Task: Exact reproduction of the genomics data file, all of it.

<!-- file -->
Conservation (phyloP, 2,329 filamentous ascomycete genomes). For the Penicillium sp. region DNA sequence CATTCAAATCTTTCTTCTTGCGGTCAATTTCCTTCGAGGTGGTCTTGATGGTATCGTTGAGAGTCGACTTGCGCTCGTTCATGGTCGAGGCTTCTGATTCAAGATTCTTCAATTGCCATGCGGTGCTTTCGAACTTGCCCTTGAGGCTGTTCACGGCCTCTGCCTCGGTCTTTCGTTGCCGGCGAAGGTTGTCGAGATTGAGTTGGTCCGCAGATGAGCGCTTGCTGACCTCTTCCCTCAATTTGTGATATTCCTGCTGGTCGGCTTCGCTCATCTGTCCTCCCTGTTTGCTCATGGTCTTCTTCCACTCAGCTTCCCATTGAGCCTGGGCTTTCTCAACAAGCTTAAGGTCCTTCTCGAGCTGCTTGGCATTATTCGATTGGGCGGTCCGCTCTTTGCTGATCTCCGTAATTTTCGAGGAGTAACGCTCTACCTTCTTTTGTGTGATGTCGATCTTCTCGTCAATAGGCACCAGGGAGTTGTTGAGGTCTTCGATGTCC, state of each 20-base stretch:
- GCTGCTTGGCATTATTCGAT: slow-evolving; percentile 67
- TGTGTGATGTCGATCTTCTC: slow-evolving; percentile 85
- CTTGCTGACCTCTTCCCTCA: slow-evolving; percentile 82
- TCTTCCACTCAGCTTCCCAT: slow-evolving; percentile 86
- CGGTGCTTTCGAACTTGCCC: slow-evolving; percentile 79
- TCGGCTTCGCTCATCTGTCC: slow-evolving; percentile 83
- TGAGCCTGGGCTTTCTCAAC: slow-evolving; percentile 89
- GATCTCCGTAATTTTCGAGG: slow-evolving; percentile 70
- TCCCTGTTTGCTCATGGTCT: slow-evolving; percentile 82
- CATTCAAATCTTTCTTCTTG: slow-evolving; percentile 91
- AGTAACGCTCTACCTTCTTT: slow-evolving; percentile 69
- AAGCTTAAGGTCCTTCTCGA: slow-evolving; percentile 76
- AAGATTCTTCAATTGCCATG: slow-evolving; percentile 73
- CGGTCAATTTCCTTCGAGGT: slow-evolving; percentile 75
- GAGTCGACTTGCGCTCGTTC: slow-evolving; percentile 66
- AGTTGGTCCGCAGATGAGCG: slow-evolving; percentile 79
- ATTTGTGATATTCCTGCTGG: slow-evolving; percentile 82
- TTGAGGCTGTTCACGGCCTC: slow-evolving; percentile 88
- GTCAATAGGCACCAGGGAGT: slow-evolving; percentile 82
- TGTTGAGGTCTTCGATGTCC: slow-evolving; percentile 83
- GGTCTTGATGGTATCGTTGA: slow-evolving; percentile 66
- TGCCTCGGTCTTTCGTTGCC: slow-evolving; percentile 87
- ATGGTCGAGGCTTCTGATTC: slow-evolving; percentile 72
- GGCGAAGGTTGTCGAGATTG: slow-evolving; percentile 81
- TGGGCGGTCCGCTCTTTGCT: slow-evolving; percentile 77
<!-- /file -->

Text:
Conservation (phyloP, 2,329 filamentous ascomycete genomes). For the Penicillium sp. region DNA sequence CATTCAAATCTTTCTTCTTGCGGTCAATTTCCTTCGAGGTGGTCTTGATGGTATCGTTGAGAGTCGACTTGCGCTCGTTCATGGTCGAGGCTTCTGATTCAAGATTCTTCAATTGCCATGCGGTGCTTTCGAACTTGCCCTTGAGGCTGTTCACGGCCTCTGCCTCGGTCTTTCGTTGCCGGCGAAGGTTGTCGAGATTGAGTTGGTCCGCAGATGAGCGCTTGCTGACCTCTTCCCTCAATTTGTGATATTCCTGCTGGTCGGCTTCGCTCATCTGTCCTCCCTGTTTGCTCATGGTCTTCTTCCACTCAGCTTCCCATTGAGCCTGGGCTTTCTCAACAAGCTTAAGGTCCTTCTCGAGCTGCTTGGCATTATTCGATTGGGCGGTCCGCTCTTTGCTGATCTCCGTAATTTTCGAGGAGTAACGCTCTACCTTCTTTTGTGTGATGTCGATCTTCTCGTCAATAGGCACCAGGGAGTTGTTGAGGTCTTCGATGTCC, state of each 20-base stretch:
- GCTGCTTGGCATTATTCGAT: slow-evolving; percentile 67
- TGTGTGATGTCGATCTTCTC: slow-evolving; percentile 85
- CTTGCTGACCTCTTCCCTCA: slow-evolving; percentile 82
- TCTTCCACTCAGCTTCCCAT: slow-evolving; percentile 86
- CGGTGCTTTCGAACTTGCCC: slow-evolving; percentile 79
- TCGGCTTCGCTCATCTGTCC: slow-evolving; percentile 83
- TGAGCCTGGGCTTTCTCAAC: slow-evolving; percentile 89
- GATCTCCGTAATTTTCGAGG: slow-evolving; percentile 70
- TCCCTGTTTGCTCATGGTCT: slow-evolving; percentile 82
- CATTCAAATCTTTCTTCTTG: slow-evolving; percentile 91
- AGTAACGCTCTACCTTCTTT: slow-evolving; percentile 69
- AAGCTTAAGGTCCTTCTCGA: slow-evolving; percentile 76
- AAGATTCTTCAATTGCCATG: slow-evolving; percentile 73
- CGGTCAATTTCCTTCGAGGT: slow-evolving; percentile 75
- GAGTCGACTTGCGCTCGTTC: slow-evolving; percentile 66
- AGTTGGTCCGCAGATGAGCG: slow-evolving; percentile 79
- ATTTGTGATATTCCTGCTGG: slow-evolving; percentile 82
- TTGAGGCTGTTCACGGCCTC: slow-evolving; percentile 88
- GTCAATAGGCACCAGGGAGT: slow-evolving; percentile 82
- TGTTGAGGTCTTCGATGTCC: slow-evolving; percentile 83
- GGTCTTGATGGTATCGTTGA: slow-evolving; percentile 66
- TGCCTCGGTCTTTCGTTGCC: slow-evolving; percentile 87
- ATGGTCGAGGCTTCTGATTC: slow-evolving; percentile 72
- GGCGAAGGTTGTCGAGATTG: slow-evolving; percentile 81
- TGGGCGGTCCGCTCTTTGCT: slow-evolving; percentile 77